Press

Once Mandela was freed, Lionel left the project to go to university to study fine art, although the press continued up until the elections ten years ago.

I asked at what point Lionel knew that change would happen. As with many South Africans he answers: "1976, the Soweto uprising. The youth from all black communities were becoming more militant. In the 80s we had the same upsurge of the youth. One could almost smell there was going to be change."

However the question of liberation brings an interesting response. Apart from the process being much shorter than Lionel anticipated, he argues that: "we may be politically free but economically we are not free yet, apart from a few stinking rich people in the black community.

"In South Africa those who held the purse still hold the purse today," he complains. "The only difference now is that poor whites are forming part of the underclass today. Yesterday you could have been a white hobo, but you would have been my boss, but that no longer happens."

It is election fever in South Africa as the date for the third democratic elections has been set for the April 14. Is Lionel hopeful of change? "Come election time you always find the most wonderful promises are made, alleviating poverty and all that. It happens all over the world, we're no exception."

Nevertheless, Lionel has not lost hope: "I am an optimist. Whereas opposition to exploitation used to be a local, national thing, it can become an international thing. Today the working people are rising up against globalisation."

Criticism

The much revered Truth and Reconciliation Commission also draws some criticism: "It has done a lot of good because it was a catharsis for a lot of people but I also believe that the compensation given to people was too little and took too long.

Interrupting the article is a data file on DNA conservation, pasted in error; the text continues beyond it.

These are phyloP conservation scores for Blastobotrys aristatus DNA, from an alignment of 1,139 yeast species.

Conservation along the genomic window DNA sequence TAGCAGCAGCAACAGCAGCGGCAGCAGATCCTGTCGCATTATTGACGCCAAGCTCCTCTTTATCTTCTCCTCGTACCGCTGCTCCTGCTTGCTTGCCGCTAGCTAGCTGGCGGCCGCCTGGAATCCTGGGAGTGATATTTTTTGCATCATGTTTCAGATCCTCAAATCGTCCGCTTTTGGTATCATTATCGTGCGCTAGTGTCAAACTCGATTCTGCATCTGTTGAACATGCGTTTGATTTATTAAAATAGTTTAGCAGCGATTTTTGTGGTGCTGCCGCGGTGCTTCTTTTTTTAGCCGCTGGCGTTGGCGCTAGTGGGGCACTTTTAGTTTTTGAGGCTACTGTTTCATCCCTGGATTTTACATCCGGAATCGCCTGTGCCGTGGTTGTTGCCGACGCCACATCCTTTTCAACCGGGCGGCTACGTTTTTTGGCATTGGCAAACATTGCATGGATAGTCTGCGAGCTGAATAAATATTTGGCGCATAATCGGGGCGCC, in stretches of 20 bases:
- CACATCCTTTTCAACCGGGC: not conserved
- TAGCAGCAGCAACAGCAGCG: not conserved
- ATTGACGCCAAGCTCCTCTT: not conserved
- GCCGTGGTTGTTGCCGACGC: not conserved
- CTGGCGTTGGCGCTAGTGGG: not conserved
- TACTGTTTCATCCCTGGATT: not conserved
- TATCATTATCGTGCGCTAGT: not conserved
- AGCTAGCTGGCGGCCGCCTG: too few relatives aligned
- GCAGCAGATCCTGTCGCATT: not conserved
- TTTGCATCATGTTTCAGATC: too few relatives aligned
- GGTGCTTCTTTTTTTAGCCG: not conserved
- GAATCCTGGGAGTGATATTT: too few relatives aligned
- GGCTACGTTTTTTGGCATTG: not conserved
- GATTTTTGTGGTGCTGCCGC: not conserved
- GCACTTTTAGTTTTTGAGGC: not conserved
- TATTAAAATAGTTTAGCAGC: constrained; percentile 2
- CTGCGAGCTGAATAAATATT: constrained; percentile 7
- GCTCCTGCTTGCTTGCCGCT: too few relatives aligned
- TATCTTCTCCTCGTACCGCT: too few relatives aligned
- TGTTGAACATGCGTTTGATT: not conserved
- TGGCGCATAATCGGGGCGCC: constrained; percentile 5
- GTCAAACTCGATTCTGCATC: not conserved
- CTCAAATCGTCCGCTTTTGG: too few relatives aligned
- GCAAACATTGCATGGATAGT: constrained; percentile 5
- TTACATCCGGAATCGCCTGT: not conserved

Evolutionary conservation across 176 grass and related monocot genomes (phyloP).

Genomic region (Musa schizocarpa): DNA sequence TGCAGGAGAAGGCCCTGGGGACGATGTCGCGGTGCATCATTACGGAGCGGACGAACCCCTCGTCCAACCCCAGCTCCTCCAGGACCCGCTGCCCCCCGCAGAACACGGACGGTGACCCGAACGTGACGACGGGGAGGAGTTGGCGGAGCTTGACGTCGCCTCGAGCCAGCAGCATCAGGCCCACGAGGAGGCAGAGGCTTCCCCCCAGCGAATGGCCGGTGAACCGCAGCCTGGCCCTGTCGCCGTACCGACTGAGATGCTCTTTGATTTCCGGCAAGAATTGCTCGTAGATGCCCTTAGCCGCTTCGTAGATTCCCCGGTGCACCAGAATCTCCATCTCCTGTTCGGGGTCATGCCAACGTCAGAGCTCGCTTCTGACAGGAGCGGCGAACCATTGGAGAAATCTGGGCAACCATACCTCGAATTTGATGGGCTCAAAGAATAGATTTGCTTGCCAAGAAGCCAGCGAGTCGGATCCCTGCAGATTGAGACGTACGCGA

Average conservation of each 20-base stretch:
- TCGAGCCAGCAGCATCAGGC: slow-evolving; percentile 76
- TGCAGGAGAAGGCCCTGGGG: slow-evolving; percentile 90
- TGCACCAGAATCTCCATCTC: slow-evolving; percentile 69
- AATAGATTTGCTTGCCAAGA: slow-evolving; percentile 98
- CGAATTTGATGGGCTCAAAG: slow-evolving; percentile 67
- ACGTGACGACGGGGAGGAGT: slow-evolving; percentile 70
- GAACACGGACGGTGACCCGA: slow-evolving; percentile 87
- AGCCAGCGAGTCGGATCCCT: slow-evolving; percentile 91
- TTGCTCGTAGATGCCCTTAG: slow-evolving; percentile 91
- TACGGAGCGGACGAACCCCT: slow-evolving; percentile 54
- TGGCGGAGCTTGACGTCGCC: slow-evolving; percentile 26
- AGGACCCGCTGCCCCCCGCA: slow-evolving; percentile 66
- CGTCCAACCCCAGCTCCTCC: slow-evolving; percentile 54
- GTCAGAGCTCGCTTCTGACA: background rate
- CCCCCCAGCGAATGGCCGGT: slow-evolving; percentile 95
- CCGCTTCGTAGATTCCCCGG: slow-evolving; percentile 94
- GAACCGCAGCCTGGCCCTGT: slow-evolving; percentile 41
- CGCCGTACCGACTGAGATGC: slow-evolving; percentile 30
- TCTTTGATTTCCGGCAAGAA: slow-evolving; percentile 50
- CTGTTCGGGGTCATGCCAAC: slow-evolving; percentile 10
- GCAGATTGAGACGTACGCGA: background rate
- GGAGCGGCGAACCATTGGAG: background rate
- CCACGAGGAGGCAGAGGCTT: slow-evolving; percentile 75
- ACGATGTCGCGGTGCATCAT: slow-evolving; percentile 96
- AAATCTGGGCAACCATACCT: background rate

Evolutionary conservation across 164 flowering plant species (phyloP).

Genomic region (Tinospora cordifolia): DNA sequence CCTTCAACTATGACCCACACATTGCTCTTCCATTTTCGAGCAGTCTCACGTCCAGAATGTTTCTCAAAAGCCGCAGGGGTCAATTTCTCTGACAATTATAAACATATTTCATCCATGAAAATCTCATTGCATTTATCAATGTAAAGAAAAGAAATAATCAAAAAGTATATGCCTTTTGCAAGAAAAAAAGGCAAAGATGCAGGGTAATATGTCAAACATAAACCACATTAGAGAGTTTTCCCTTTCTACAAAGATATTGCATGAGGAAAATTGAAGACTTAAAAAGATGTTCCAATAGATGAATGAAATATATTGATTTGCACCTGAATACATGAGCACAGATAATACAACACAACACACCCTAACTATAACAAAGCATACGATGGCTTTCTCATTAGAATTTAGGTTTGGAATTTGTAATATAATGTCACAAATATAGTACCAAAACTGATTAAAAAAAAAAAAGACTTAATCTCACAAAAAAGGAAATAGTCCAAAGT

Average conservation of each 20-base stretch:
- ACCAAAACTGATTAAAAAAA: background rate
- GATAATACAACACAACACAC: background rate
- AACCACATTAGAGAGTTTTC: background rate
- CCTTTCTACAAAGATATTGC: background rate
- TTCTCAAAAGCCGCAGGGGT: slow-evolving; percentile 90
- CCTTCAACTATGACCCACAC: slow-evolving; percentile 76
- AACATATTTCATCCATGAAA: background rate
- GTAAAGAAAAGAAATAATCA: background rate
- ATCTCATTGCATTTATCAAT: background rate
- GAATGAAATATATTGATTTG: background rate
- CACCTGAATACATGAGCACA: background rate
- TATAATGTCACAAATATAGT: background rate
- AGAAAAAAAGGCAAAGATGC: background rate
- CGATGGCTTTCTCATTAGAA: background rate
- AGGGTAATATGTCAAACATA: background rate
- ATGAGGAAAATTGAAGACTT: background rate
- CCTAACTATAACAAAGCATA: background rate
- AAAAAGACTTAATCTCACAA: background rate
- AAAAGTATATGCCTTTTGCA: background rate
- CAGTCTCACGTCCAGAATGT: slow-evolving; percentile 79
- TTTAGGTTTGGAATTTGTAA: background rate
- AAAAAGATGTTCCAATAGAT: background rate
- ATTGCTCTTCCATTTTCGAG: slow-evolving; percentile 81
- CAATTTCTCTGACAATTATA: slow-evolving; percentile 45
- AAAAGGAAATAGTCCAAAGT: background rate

"Many of these people lost their breadwinners and have had to struggle since. Those who went to the gallows, those who were tortured to death, their relatives have not been adequately compensated.

"The police force and the security branch were only the arms, hands and eyes of those who make policy. Those engineers are the ones who are sitting very rich today, they haven't been touched. This is where I feel the imbalance is," he adds.

Despite such real concerns, Lionel is adamant about that life has improved in South Africa: "The fact that I am sitting here now, in this job, on this island, the fact that I can eat where I want to, travel where I want to and say what I want to, is testimony to the fundamental changes. Nobody is shutting me up. I am not scared. I don't have to look over my shoulders."

Now as he creeps ever closer to his retirement and looks forward to becoming a full-time artist, Lionel Davies is still fighting for a better world. He is currently arguing for more consultative rights for his 120-strong community on Robben Island.

But he sees his educational work with children as the most important battle of all: "It gives me an opportunity to talk to them about the past, human rights, anti racism, anti xenophobia and how we benefited from education on Robben Island; how it transformed us.

Education

"In our still marginalised communities, the educational standard is still very low, facilities are almost negligible; the dropout rate is very high. We need to instil hope in their life," he continues.

But how can he live and work on an island that played such a brutal part in his life? "What I would like to focus on rather is the humanising of our own selves; the transformation of the self, even of criminals and warders as a result of our working for change on the Island. The triumphs are always more important than the suffering experienced."

Before escorting me back to the ferry, full of solemn, satisfied tourists, Lionel leaves me with a challenge: "Transformation begins with you, not with government, not with your neighbour. Each person that makes an effort to become a better human being, makes an impact on the next person."